$100,000 is the cost of crossing the line to reach the 19th child. This is the cost of putting in a public water system alone. Public water systems are both expensive to install and to maintain, and this does not include the cost of all other systems needed to run a safe, reliable, licensed and permitted school for small children and programs for youth. 

Most childcare programs are non-profit programs whose staff are given meager pay with little to no benefits. The cost to reach that 19th child is too high an amount to expect any childcare program to be able to afford. When most childcare programs see that price tag they don’t even attempt to give it a second thought as it is frankly an impossibility.

Neck of the Woods decided to attempt the impossible. We decided that this line needed to be crossed to reach that 19th child. With meager pay and little to no benefits, but with a 10,000 square foot building, 11 acres of land hugging the entrance to the beautiful Mad River Path, and a childcare crisis that must be addressed, the investment was worth the effort. That uncrossed line, marked at $100,000, was not a barrier, but rather a starting line.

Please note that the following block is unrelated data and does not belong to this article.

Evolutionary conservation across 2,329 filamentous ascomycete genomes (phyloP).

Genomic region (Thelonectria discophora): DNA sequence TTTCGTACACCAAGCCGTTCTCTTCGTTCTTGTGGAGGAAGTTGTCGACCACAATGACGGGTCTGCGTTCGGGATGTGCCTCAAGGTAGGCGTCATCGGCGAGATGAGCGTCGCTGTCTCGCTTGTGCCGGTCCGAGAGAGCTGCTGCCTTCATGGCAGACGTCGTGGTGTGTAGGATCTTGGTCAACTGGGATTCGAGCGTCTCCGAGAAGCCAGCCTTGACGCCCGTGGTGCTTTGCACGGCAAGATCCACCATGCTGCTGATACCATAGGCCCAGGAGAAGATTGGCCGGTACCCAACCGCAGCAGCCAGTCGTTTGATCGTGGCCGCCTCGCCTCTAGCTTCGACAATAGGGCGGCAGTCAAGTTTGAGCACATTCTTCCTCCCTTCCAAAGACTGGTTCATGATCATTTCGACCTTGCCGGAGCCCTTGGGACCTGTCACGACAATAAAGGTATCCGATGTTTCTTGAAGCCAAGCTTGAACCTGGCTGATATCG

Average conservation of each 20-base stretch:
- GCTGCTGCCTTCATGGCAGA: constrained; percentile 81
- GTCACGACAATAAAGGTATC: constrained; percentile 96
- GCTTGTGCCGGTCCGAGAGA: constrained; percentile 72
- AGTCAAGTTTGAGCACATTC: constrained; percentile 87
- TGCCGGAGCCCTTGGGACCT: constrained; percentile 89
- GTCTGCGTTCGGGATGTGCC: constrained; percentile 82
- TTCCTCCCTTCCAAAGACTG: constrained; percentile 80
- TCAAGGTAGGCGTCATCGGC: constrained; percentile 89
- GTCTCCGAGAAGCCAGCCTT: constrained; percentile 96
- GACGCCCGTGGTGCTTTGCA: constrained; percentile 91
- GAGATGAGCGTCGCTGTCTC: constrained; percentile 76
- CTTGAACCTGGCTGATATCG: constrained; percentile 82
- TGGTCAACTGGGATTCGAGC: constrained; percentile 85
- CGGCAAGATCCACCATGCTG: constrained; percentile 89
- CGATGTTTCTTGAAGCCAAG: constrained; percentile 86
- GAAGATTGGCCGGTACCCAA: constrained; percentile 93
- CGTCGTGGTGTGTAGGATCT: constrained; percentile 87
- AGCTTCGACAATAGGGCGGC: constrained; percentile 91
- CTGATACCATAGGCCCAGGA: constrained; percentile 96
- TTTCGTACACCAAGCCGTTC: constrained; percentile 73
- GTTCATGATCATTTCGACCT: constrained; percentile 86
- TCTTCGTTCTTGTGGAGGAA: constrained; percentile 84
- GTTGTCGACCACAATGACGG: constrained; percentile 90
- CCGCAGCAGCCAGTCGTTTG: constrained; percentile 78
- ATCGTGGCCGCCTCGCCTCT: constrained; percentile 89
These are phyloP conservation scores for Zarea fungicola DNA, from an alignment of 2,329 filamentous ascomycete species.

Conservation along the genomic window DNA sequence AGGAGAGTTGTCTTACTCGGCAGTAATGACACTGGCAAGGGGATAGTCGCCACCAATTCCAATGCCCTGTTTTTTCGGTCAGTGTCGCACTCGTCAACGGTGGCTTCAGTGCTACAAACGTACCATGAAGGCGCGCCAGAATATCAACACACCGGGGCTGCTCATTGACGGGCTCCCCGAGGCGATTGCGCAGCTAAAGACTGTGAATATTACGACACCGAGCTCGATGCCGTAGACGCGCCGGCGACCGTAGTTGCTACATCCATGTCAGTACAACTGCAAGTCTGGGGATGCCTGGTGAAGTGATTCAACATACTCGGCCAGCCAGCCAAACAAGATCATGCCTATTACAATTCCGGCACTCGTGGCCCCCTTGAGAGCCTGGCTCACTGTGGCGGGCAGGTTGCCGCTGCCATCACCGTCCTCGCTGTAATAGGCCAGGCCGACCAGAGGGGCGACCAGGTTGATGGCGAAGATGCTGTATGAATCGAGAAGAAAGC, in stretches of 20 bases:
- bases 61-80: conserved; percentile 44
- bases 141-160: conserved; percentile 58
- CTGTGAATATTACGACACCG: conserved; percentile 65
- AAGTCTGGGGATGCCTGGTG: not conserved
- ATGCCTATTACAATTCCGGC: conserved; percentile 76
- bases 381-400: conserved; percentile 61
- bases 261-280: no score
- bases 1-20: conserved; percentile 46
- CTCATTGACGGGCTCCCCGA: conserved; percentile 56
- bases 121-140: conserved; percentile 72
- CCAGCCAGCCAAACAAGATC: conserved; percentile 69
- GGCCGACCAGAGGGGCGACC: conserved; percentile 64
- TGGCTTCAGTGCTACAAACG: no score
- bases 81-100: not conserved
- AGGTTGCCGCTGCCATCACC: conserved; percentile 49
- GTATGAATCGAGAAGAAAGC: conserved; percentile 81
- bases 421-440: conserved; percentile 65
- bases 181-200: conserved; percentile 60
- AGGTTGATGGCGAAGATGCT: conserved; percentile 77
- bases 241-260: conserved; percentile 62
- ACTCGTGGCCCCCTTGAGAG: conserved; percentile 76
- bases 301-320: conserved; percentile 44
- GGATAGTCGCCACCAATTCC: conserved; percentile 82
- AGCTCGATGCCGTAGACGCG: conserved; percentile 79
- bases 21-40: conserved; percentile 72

If this line is not crossed there is no room for growth, pay will remain dismal for childcare workers, costs for childcare remain inflated and childcare remains a crisis. But, when we cross that line and join forces with our community, there is growth. More resources will flow into programming as more children are enrolled, more parents and guardians are able to work, more scholarships are made available, the cost for care is lowered and staff are given livable wages and benefits. Crossing this line, with the help of donors and our community, will assist in elevating the quality of care for children, families and staff in our community.
1 Year After George's Floyd's Death
by Lauren Morris and Erica Gongloff
Members of Equity, Culture, & Belonging Committee
A year has gone by since George Floyd's murder. Here at Neck of the Woods, we believe that Black Lives Matter and that justice begins with the conviction of Derek Chauvin for his murder. We recognize the systemic racism within this country and will continue to educate our students about these injustices. We, as an organization, are making a commitment to continue to examine our own personal biases and to promote inclusion here at Neck of the Woods.
Quote of the Month
"Children are not things to be molded, but are people to be unfolded."
-Jess Lair